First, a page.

|Hauraki Plains Co-operating Parish History:
With the opening up of the Hauraki Plains in the early
1900's, the community decided that they needed more permanent places of
A Presbyterian church was built in Turua in
1917. Hard work from the whole community to build the church quickly meant that
it was known as "the church that was built in a day"
The first Anglican
Church in the area was built in Turua in 1923. Before this, the services were
either held in private homes or in the Presbyterian church. Reverent Monteith, who later became a bishop
was the first Anglican priest in the area.
Methodist churches were built in Ngatea and Waitakaruru in
1924, and a Methodist minister joined the community.
The county headquarters were established in
Ngatea. People realised that Ngatea was to become the centre of the Hauraki Plains. In
1931, St Pauls (Anglican) was built in Ngatea.
Strong local support
saw churches of different denominations were built all over the Plains as the
area became more populated. Churches were seen as the focal point of each small
community. Weddings, baptisms and funerals were held in each local church. Weekly church services were always well
In 1966, the Methodist and Presbyterian churches combined to
form the Union Parish. One minister covered both congregations.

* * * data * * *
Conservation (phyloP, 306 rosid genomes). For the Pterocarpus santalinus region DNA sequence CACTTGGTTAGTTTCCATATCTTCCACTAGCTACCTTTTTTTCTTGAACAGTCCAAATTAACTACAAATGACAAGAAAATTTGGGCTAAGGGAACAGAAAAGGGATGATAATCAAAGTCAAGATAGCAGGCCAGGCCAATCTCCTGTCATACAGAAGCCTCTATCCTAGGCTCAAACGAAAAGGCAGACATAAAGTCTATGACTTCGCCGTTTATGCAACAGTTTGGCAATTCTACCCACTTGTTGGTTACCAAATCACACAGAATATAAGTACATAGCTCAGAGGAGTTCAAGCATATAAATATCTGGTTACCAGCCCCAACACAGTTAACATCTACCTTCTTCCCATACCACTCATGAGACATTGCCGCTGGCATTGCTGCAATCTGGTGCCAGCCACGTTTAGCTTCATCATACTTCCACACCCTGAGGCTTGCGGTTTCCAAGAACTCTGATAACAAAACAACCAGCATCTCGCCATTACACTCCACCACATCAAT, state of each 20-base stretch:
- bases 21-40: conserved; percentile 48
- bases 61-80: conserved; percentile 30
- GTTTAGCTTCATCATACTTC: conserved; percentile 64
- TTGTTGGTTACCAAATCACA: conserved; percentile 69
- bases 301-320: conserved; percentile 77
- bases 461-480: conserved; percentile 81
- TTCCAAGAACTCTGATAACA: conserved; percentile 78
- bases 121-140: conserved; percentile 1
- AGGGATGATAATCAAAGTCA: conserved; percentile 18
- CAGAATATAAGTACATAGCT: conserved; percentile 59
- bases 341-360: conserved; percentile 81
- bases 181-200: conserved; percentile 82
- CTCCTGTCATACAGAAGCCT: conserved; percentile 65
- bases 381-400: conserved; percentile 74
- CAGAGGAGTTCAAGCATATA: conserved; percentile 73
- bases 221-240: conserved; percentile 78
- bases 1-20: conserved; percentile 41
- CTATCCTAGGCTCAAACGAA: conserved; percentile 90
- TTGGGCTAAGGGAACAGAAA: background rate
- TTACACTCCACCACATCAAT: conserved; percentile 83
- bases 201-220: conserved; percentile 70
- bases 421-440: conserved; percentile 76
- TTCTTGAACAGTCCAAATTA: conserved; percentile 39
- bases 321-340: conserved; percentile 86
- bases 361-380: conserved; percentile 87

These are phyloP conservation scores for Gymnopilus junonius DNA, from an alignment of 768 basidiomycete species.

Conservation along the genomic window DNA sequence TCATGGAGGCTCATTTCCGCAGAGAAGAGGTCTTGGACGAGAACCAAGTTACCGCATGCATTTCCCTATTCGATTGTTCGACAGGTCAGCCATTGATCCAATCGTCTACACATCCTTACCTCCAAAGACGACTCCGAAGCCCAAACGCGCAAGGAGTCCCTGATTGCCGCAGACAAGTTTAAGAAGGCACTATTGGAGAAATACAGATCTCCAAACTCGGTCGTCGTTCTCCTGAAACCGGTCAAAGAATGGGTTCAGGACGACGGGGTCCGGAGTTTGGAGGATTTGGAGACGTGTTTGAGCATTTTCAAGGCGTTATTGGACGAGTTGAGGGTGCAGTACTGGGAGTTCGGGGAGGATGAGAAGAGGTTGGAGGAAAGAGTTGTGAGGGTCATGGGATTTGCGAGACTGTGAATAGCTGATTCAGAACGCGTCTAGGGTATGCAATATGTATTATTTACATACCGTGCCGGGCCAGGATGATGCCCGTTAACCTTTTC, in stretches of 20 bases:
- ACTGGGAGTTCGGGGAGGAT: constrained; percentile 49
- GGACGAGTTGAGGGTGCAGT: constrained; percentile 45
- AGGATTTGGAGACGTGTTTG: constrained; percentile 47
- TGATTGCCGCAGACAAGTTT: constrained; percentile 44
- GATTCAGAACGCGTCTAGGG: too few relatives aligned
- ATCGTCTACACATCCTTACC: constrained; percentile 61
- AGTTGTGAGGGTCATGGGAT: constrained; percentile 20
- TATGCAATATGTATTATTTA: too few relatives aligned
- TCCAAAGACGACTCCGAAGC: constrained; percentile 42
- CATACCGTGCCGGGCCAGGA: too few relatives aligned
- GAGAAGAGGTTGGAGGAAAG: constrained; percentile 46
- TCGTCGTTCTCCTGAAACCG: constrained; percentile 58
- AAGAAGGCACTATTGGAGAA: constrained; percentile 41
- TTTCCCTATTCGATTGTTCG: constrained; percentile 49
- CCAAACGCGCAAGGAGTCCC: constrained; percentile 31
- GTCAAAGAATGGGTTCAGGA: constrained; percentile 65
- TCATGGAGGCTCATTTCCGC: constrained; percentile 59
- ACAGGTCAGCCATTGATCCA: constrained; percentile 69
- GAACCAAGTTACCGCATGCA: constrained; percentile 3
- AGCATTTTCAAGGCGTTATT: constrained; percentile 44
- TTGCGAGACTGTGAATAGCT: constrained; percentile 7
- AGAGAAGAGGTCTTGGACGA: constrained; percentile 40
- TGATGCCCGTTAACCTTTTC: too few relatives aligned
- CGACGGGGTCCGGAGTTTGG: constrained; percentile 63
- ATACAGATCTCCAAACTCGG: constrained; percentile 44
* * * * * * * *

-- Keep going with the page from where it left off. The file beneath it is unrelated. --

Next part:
Many of the small community churches were proving expensive
to maintain. Over the years, these
churches were sold. Some remained on their sites and became private residences.
Others were transported away to serve purposes elsewhere.
In 1976 the Union and Anglican congregations combined to
form the Hauraki Plains Co-operating Parish. Buildings from each of the three
contributing parishes were combined to form a new complex in Darlington St. St Pauls
Anglican church was joined with the Methodist Schultz Hall to form the new
Church. A smaller St Andrews Presbyterian Hall was added at the rear.
Ministers from the
three contributing parishes are appointed in rotation to meet the different
traditions of the congregation.
Ministers have been Ted Body, Brian Flower, Ross Scott, Doug
Wakeling, Neil Lackey, David North, Linda King and our current Minister Alofa
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